MYTH BUSTERS – Kansas School Performance - February 2012 Issue 4

MYTH: Kansas public schools are “failing” because NAEP scores are “low” and have remained relatively stable.  

 

FACTS: Kansas public school performance is consistently in the top 10 to 15 nationally, with at least 4 out of every 5 students scoring at or above basic performance levels. Every state in the top 10 except South Dakota spends

more per pupil than Kansas.1,2,3 While rank and per pupil expenditures are indicators of Kansas public schools’ efficiency3, the percentage of youth scoring at or above basic performance levels is a reflection of effectiveness.

 

… Some public school opponents are arguing that “proficiency matters, not rank.” Kansas PTA finds value in both types of indicators, as well as, a common understanding of the term proficient

 

Fact 1. Kansas public schools’ performance consistently ranks high. Kansas public schools rank 9th nationally and 3rd regionally on the combined 2011 National Assessment of Educational Progress (NAEP) score - where 80% of all students’ combined scores were at basic or higher performance levels.1

 

Fact 2. Kansas schools continue making significant progress. About 85% (B+) of Kansas students performed at or above state standards in reading and math in 2010, up from less than 60% in 2001.1,4

 

More Indicators of Success . . .

Multiple indicators of school performance produce a more valid measure than any one single reliable outcome indicator can provide. Indicators of Kansas performance are excerpted here from KASB (2012):1

  • Student proficiencies in reading and math have increased 40% over the past decade on the Kansas State Assessments.
  • Over the past 10 years, Kansas improved high school completion rates across three different measures and all exceed the national average.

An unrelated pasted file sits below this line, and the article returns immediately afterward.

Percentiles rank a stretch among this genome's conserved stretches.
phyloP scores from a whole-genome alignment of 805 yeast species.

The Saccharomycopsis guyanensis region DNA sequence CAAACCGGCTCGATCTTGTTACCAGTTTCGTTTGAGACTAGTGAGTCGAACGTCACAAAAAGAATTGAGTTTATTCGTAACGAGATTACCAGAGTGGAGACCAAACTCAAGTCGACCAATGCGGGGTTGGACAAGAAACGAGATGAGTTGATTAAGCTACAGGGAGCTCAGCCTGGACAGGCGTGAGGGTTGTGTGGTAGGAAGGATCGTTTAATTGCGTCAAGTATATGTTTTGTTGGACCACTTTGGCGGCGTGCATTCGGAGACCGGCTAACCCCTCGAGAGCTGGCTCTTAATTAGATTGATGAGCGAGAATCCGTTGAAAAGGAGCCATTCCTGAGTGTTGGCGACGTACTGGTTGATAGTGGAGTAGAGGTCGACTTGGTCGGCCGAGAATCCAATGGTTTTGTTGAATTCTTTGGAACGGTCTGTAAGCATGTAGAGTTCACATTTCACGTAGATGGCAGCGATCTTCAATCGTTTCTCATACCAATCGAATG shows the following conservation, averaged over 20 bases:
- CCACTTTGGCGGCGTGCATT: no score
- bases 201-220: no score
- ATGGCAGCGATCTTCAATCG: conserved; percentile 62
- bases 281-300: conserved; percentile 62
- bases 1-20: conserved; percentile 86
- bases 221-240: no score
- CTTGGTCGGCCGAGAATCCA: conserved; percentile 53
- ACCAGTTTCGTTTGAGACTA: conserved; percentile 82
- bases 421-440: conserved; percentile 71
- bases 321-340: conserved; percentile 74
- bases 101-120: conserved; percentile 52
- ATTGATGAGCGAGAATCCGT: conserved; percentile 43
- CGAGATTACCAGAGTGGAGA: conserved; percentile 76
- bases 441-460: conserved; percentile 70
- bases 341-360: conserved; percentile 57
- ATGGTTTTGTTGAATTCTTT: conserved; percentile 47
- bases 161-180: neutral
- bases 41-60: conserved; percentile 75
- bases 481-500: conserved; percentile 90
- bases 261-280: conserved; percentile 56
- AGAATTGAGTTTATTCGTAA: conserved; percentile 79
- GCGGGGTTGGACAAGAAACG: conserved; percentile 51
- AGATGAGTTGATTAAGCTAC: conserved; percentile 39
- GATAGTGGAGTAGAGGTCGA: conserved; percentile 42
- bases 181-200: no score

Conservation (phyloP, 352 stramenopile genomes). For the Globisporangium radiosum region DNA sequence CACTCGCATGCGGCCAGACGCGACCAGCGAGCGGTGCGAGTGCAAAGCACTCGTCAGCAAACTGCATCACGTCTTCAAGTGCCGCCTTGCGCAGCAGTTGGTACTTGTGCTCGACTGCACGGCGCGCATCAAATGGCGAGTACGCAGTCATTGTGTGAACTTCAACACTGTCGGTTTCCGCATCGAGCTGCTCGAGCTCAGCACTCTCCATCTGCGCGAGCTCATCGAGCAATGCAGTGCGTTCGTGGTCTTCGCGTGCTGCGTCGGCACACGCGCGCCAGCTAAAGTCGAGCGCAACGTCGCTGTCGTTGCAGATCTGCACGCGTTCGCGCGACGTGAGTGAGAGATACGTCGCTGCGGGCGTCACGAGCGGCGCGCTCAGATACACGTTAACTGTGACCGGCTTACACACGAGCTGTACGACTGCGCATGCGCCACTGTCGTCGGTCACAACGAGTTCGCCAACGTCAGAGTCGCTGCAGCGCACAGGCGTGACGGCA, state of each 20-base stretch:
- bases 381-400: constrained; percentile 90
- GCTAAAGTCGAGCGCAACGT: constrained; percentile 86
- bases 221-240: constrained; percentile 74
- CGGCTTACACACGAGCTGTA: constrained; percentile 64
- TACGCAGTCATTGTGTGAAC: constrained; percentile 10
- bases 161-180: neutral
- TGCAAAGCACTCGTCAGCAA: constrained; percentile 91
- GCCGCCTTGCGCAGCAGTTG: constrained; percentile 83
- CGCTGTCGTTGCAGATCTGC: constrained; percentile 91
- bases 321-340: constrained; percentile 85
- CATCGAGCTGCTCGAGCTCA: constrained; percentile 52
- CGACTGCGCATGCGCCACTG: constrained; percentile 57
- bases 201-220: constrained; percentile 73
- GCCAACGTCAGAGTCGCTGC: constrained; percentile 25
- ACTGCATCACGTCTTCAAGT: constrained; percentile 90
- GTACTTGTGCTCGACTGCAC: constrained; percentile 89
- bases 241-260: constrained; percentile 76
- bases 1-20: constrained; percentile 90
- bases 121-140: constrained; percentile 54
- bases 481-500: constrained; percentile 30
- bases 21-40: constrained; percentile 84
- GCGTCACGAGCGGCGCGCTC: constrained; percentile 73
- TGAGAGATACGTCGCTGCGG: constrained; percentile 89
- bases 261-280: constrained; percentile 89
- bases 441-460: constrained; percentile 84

• Kansas students have an overall ranking of 7th in the nation in college readiness.
  • College completion rates exceed the national average.  
  • Kansas public school achievement exceeds that of private school systems with similar students as measured by the state assessments.
  • Kansas ranks 7th nationwide among low income students on NAEP tests and exceeds the national average for the same population in private schools.

 

Fact 3. The performance bar is rising, from basic to proficientProficiency refers here to student achievement levels in relation to education standards. NAEP uses 4 levels of student achievement at each grade level in relation to national standards: below basic, basic, proficient, advanced. The Kansas Assessments use 5 levels: academic warning, approaches, meets, exceeds, exemplary. In keeping with federal law enacted in 2001, states across the country adopted standards and set the starting performance point, as mandated by law, at the lowest-achievement demographic group or school in the state.5 On average state standards align with NAEP’s current basic performance level.6  Today, 48 states and territories including Kansas are raising the bar beyond basic in alignment with recent changes to federal law and shifting standards to what NAEP now defines as proficient, where every single student is expected to be college and career ready.7

 

 

Notes.  Based on 2011 NAEP scores. Discrepancies in the original table are assumed to be due to rounding error. Kansas NAEP national rankings:  4th grade reading—14th8th grade reading—20th4th grade mathematics—7th8th grade mathematics—10th.

 

References

Kansas Association of School Boards (January, 2012). Focus on … what we know about student achievement and school improvement in Kansas.  Prepared by Mark Tallman.

National Center for Education Statistics (NCES). (2011). NAEP State Profiles.  

Education Law Center. (2010). Is school funding fair?   See also Standard & Poor’s Efficiency Study (2007). 

Kansas Department of Education (KSDE). (2010). Report Card 2009-2010. State of Kansas.   

No Child Left Behind (2001). Action Briefs. What is the process for establishing AYP?  

National Assessment of Educational Progress (NAEP). (2009). Mapping state proficiency standards.  

Common Core State Standards Initiative (CCSSI). (2011). About the Standards.   See also Kansas Common Core Standards Fact Sheet (2011-2012). 

 

www.kansas-pta.org

Publication of the Kansas PTA Advocacy Team (2011).  

Debbie Lawson  debbie@burlislawson.com  

Nancy Niles Lusk nnlusk@kc.rr.com

Mary Sinclair, PhD  msinclair1@kc.rr.com